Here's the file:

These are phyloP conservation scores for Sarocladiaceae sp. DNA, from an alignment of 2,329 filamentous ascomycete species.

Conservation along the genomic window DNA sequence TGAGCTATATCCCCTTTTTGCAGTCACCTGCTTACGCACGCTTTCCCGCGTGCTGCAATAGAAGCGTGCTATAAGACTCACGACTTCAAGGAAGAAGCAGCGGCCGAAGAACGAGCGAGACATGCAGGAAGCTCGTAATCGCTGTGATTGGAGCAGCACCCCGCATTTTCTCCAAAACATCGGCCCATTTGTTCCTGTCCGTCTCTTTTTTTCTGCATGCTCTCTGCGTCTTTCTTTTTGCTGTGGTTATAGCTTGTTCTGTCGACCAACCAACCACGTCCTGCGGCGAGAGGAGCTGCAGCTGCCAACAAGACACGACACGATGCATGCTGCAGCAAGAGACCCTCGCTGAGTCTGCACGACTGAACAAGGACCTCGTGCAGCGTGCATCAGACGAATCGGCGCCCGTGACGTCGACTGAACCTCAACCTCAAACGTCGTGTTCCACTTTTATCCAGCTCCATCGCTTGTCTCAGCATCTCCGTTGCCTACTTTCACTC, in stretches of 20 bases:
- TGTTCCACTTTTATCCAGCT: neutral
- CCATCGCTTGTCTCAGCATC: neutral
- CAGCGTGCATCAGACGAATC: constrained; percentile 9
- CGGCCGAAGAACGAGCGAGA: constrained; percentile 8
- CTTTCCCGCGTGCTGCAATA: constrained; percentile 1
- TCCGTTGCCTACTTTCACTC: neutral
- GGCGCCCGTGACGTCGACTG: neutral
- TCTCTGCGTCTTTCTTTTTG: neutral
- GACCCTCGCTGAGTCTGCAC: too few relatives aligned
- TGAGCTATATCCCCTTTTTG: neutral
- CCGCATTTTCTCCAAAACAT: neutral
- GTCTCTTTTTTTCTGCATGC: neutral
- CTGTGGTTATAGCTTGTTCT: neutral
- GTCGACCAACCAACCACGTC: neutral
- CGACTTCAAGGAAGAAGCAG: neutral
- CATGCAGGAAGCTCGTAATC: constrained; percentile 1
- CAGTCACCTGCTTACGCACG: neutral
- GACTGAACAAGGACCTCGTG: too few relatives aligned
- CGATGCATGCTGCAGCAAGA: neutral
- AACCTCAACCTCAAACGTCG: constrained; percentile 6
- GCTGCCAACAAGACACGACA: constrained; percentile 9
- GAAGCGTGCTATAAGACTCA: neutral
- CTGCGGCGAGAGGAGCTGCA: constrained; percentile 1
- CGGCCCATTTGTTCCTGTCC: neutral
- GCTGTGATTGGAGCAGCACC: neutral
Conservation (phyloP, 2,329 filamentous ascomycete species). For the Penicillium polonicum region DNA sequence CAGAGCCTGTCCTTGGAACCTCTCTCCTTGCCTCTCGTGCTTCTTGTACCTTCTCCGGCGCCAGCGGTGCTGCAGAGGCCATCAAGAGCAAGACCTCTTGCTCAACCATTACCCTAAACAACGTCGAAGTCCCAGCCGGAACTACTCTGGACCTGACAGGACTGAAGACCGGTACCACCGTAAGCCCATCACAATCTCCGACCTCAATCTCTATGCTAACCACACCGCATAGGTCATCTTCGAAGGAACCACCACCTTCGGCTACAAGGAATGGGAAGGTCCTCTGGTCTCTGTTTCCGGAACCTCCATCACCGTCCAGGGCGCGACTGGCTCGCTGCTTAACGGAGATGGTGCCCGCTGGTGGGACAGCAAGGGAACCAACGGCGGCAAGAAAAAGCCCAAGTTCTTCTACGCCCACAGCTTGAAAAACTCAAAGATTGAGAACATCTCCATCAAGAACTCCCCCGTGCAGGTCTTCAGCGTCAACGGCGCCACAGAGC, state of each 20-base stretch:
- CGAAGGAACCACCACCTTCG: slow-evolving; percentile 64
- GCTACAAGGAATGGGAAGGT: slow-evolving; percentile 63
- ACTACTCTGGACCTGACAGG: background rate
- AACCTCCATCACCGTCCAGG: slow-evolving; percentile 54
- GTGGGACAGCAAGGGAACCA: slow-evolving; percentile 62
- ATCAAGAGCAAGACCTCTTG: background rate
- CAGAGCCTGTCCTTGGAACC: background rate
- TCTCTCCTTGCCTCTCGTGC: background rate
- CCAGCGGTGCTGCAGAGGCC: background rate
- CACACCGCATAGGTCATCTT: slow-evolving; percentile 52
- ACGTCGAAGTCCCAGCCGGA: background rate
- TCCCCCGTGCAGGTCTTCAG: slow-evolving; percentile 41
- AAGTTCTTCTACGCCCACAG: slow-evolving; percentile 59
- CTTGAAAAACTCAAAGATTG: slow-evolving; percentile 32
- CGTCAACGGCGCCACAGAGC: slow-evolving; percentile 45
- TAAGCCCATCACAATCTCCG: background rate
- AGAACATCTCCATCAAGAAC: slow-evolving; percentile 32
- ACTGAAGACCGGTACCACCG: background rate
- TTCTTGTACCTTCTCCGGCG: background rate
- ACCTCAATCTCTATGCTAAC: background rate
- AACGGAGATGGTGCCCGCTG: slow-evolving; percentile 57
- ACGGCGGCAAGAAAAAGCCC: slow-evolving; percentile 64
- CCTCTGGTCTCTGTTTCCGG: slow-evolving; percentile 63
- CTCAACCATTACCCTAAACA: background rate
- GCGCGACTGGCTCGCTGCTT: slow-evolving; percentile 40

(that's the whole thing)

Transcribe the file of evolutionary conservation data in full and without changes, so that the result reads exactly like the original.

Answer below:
These are phyloP conservation scores for Sarocladiaceae sp. DNA, from an alignment of 2,329 filamentous ascomycete species.

Conservation along the genomic window DNA sequence TGAGCTATATCCCCTTTTTGCAGTCACCTGCTTACGCACGCTTTCCCGCGTGCTGCAATAGAAGCGTGCTATAAGACTCACGACTTCAAGGAAGAAGCAGCGGCCGAAGAACGAGCGAGACATGCAGGAAGCTCGTAATCGCTGTGATTGGAGCAGCACCCCGCATTTTCTCCAAAACATCGGCCCATTTGTTCCTGTCCGTCTCTTTTTTTCTGCATGCTCTCTGCGTCTTTCTTTTTGCTGTGGTTATAGCTTGTTCTGTCGACCAACCAACCACGTCCTGCGGCGAGAGGAGCTGCAGCTGCCAACAAGACACGACACGATGCATGCTGCAGCAAGAGACCCTCGCTGAGTCTGCACGACTGAACAAGGACCTCGTGCAGCGTGCATCAGACGAATCGGCGCCCGTGACGTCGACTGAACCTCAACCTCAAACGTCGTGTTCCACTTTTATCCAGCTCCATCGCTTGTCTCAGCATCTCCGTTGCCTACTTTCACTC, in stretches of 20 bases:
- TGTTCCACTTTTATCCAGCT: neutral
- CCATCGCTTGTCTCAGCATC: neutral
- CAGCGTGCATCAGACGAATC: constrained; percentile 9
- CGGCCGAAGAACGAGCGAGA: constrained; percentile 8
- CTTTCCCGCGTGCTGCAATA: constrained; percentile 1
- TCCGTTGCCTACTTTCACTC: neutral
- GGCGCCCGTGACGTCGACTG: neutral
- TCTCTGCGTCTTTCTTTTTG: neutral
- GACCCTCGCTGAGTCTGCAC: too few relatives aligned
- TGAGCTATATCCCCTTTTTG: neutral
- CCGCATTTTCTCCAAAACAT: neutral
- GTCTCTTTTTTTCTGCATGC: neutral
- CTGTGGTTATAGCTTGTTCT: neutral
- GTCGACCAACCAACCACGTC: neutral
- CGACTTCAAGGAAGAAGCAG: neutral
- CATGCAGGAAGCTCGTAATC: constrained; percentile 1
- CAGTCACCTGCTTACGCACG: neutral
- GACTGAACAAGGACCTCGTG: too few relatives aligned
- CGATGCATGCTGCAGCAAGA: neutral
- AACCTCAACCTCAAACGTCG: constrained; percentile 6
- GCTGCCAACAAGACACGACA: constrained; percentile 9
- GAAGCGTGCTATAAGACTCA: neutral
- CTGCGGCGAGAGGAGCTGCA: constrained; percentile 1
- CGGCCCATTTGTTCCTGTCC: neutral
- GCTGTGATTGGAGCAGCACC: neutral
Conservation (phyloP, 2,329 filamentous ascomycete species). For the Penicillium polonicum region DNA sequence CAGAGCCTGTCCTTGGAACCTCTCTCCTTGCCTCTCGTGCTTCTTGTACCTTCTCCGGCGCCAGCGGTGCTGCAGAGGCCATCAAGAGCAAGACCTCTTGCTCAACCATTACCCTAAACAACGTCGAAGTCCCAGCCGGAACTACTCTGGACCTGACAGGACTGAAGACCGGTACCACCGTAAGCCCATCACAATCTCCGACCTCAATCTCTATGCTAACCACACCGCATAGGTCATCTTCGAAGGAACCACCACCTTCGGCTACAAGGAATGGGAAGGTCCTCTGGTCTCTGTTTCCGGAACCTCCATCACCGTCCAGGGCGCGACTGGCTCGCTGCTTAACGGAGATGGTGCCCGCTGGTGGGACAGCAAGGGAACCAACGGCGGCAAGAAAAAGCCCAAGTTCTTCTACGCCCACAGCTTGAAAAACTCAAAGATTGAGAACATCTCCATCAAGAACTCCCCCGTGCAGGTCTTCAGCGTCAACGGCGCCACAGAGC, state of each 20-base stretch:
- CGAAGGAACCACCACCTTCG: slow-evolving; percentile 64
- GCTACAAGGAATGGGAAGGT: slow-evolving; percentile 63
- ACTACTCTGGACCTGACAGG: background rate
- AACCTCCATCACCGTCCAGG: slow-evolving; percentile 54
- GTGGGACAGCAAGGGAACCA: slow-evolving; percentile 62
- ATCAAGAGCAAGACCTCTTG: background rate
- CAGAGCCTGTCCTTGGAACC: background rate
- TCTCTCCTTGCCTCTCGTGC: background rate
- CCAGCGGTGCTGCAGAGGCC: background rate
- CACACCGCATAGGTCATCTT: slow-evolving; percentile 52
- ACGTCGAAGTCCCAGCCGGA: background rate
- TCCCCCGTGCAGGTCTTCAG: slow-evolving; percentile 41
- AAGTTCTTCTACGCCCACAG: slow-evolving; percentile 59
- CTTGAAAAACTCAAAGATTG: slow-evolving; percentile 32
- CGTCAACGGCGCCACAGAGC: slow-evolving; percentile 45
- TAAGCCCATCACAATCTCCG: background rate
- AGAACATCTCCATCAAGAAC: slow-evolving; percentile 32
- ACTGAAGACCGGTACCACCG: background rate
- TTCTTGTACCTTCTCCGGCG: background rate
- ACCTCAATCTCTATGCTAAC: background rate
- AACGGAGATGGTGCCCGCTG: slow-evolving; percentile 57
- ACGGCGGCAAGAAAAAGCCC: slow-evolving; percentile 64
- CCTCTGGTCTCTGTTTCCGG: slow-evolving; percentile 63
- CTCAACCATTACCCTAAACA: background rate
- GCGCGACTGGCTCGCTGCTT: slow-evolving; percentile 40